If you are in the consulting business, you’ve most likely come across the issue with finding the right price for your services.
I am asked this all the time. So here are my thoughts on this subject.
Whatever you think your problem might be, more than likely it has nothing to do with your customer not wanting to pay or not being able to pay, but everything to do with your customer not understanding what he is paying for. He does not understand the value and how he in return can get value out of it.
If you go shopping and buy a pair of jeans, you’ll know you have to pay money for it. Branding and Image are most likely important. You buy the jeans, put them on and you know what you’ve paid for. Even in a month, you can still see and touch the jeans; you can also sell the jeans to make money out of them.
Now, let’s look at a different scenario.
Let’s say you need an accountant to do your books. You also know you have to pay for this. The real difference is that when the accountant did his job, there is nothing left. Nothing to look at. You will always try to get the cheapest price or best deal and branding or image is far less important (for most).
Understanding wants and needs
What is the difference between those two scenarios? In the first scenario, the customer wants to buy. In the second scenario, the customer has to buy.
Whenever you **want** something, the most likely reason you want it is because it resonates with you. You can see yourself with it and it feels good. This feeling is created through branding and image.
Whenever you **need** something, the most likely reason you need it, is because you are in trouble without it. You see yourself without it, and it does not feel right.
The first scenario is straight forward, but as a consultant, you work mainly in the second scenario. You work with people who have a problem and need a solution. We don’t want to deal with problems if we can avoid it. You might think that having a solution is the solution, and talking about their problems is going to make them want your solution, but in my experience, the opposite is the truth. Nobody wants to talk about problems if they can avoid it.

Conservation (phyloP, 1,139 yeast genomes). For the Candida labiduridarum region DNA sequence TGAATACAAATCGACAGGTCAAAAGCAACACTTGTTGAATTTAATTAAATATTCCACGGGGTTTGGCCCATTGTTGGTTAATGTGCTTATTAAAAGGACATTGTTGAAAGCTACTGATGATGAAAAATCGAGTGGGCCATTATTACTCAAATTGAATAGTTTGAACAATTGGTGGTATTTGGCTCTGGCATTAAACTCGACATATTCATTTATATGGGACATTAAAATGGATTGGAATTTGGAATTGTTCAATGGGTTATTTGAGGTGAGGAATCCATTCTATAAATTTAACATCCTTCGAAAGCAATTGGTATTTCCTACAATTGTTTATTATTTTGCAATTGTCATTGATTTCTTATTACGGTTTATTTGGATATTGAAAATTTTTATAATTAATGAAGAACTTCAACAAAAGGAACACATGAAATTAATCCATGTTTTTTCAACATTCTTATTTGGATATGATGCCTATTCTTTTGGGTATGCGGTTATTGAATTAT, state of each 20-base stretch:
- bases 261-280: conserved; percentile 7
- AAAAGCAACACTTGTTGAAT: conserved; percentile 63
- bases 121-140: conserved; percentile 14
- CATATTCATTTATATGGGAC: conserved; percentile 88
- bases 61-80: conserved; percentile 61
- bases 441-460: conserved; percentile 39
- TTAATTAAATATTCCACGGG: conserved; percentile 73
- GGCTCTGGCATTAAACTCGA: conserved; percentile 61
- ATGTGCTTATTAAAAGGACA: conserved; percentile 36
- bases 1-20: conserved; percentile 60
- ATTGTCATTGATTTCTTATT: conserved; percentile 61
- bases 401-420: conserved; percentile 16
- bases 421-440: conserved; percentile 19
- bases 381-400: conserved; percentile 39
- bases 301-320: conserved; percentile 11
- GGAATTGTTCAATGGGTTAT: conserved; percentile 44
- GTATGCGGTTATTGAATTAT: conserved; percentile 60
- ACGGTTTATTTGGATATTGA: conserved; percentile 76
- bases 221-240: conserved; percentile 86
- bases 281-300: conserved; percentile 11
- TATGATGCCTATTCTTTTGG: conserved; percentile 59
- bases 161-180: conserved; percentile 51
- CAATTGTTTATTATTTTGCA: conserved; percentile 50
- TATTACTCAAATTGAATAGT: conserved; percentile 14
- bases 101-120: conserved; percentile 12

Working out the positives and negatives
If you look at it from a plus/minus scale, then everything that is minus is negative, zero is manageable, but plus is wanted. The same goes for pricing. We always try to find the zero. If you buy the product you want, after an initial period of adjustment, wherever you are or whatever you have then becomes your new zero.
Any change of that situation, like the loss of the product you’ve just bought, becomes a minus (a problem) and after some time, you adjust your zero to that situation. So your zero is continuously moving up and down, adapting to your current situation.
When I work with customers, I try to figure out what their current problems are, but not to talk to them about it, but to figure out if I can provide them with a solution that brings them at least to zero, but if possible to a plus. With my customers, I only talk about the plus. That is where the value is. Sometimes that might be difficult because they are so far in the minus and have not yet adjusted their zero to that point, that a solution that will bring them to plus is not possible for me.
With this in mind, your services or products must achieve two things: bring the customer back to their current zero and provide a path to a plus. Most money is spent in the plus section and the least money in the minus. Translate this to products and services, the products or services adjusting to zero are the least paid for, but whatever goes to plus is the most paid for. Create your products and services accordingly.
Depending on your sector, there are different ways to this. But think about it and always ask yourself the question:
Where will my customer be when I am done?